School and Safari in Kenya: In the Wild with Gemma

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NameGemma Barlow
Role: Senior iOS Developer
Where to? Nairobi, Kenya
Couchsurfing makes a me a better… communicator.




Why Nairobi?

“They say it’s impossible, we say ‘we’re Kenyan’” – ‘Kenya Amazing Race’ promotional slogan

I chose Nairobi for two reasons. Firstly, as an iOS developer I had heard about Kenya’s unique mobile-first technology landscape and, secondly, I have a family connection to the region. For several years, my Mom has raised funds for a school in the Kibera slum – I wanted to see a similar environment first-hand and be able to convey to her what life in the city was really like, reinforcing her contribution.

The People Along the Way

The first person that I met on my CS trip was my host for my entire stay. She had been waiting at the airport for several hours holding a sign with my name on it – an amazing gesture. Jomo Kenyatta International Airport is the busiest airport in East Africa, but has not fully recovered from a massive fire in August, forcing non-ticketed visitors to stand outside. Due to the Christmas holiday, the crowds were particularly chaotic the evening I landed, and my host seemed as relieved to see me as I was her! She greeted me with a giant hug, the first of many I was to receive during my time in Africa.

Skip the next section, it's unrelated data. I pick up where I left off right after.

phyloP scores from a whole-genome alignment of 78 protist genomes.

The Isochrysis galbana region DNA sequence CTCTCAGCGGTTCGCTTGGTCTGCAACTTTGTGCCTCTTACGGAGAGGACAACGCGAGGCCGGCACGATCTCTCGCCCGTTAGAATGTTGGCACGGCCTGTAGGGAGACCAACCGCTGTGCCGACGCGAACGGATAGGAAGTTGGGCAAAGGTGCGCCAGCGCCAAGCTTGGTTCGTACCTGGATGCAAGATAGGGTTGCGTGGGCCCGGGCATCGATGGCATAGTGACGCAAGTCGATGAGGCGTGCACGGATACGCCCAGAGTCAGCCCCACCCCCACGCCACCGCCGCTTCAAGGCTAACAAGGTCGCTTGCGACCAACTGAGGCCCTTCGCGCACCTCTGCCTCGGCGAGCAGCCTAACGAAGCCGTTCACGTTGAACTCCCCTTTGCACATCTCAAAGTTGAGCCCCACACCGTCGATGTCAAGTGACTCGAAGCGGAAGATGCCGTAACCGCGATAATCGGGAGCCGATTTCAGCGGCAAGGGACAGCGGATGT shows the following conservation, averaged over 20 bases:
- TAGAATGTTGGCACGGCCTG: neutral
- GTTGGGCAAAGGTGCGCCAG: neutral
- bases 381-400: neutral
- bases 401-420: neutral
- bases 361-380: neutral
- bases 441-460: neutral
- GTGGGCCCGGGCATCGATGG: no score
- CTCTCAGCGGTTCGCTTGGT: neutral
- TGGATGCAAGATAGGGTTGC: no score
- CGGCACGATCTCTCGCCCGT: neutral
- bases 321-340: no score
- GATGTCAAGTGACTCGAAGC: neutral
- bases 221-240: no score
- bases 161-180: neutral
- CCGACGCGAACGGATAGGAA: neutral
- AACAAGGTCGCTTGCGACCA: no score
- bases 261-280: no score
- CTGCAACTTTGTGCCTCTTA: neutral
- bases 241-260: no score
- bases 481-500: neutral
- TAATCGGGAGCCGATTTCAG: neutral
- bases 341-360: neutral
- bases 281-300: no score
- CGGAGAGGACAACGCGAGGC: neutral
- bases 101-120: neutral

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“My host had been waiting at the airport for several hours – what an amazing gesture!”


My host is a mother of four, an avid host of Couchsurfers and the founder of a Foundation which runs a school in the slum near the Komarocks region for approximately 35 students. The kids range from ages 3 to 12 and are taught by volunteers, sourced through various homestay and voluntourism sites. She loves having a busy, bustling home and also invites Couchsurfers to come and assist at the school for a day or so. The current set of desks used by the students were built by a previous Couchsurfing group, and serves as the only furniture in the school’s temporary location – a shed.


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“My host is a mother of four, an avid Couchsurfing host, and the founder of a organisation which runs a school for kids in the slum.”

People living and working in the house bond quickly and I was lucky enough to meet some fabulous Couchsurfers and travelers during my time there. Billy from Utah had previously been traveling in Tanzania and was just stopping in Nairobi for a few nights before heading to the coastal town of Mombasa; the kids loved his tattoos and the older boys, in particular, responded well to a male presence in the school who spoke excellent Swahili. Sam, a recent Law graduate from New Zealand, was  brilliant company. She loaned me money for the bus (matatu) and helped me work through language confusion and figure out cultural practices such as shaking everyone’s hand upon entering a room to greet them, rather than just as an introduction. With a bit of luck, she’ll be surfing my couch in San Francisco soon!

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Visiting the Kenyan International Conference Center with other members of my CS household.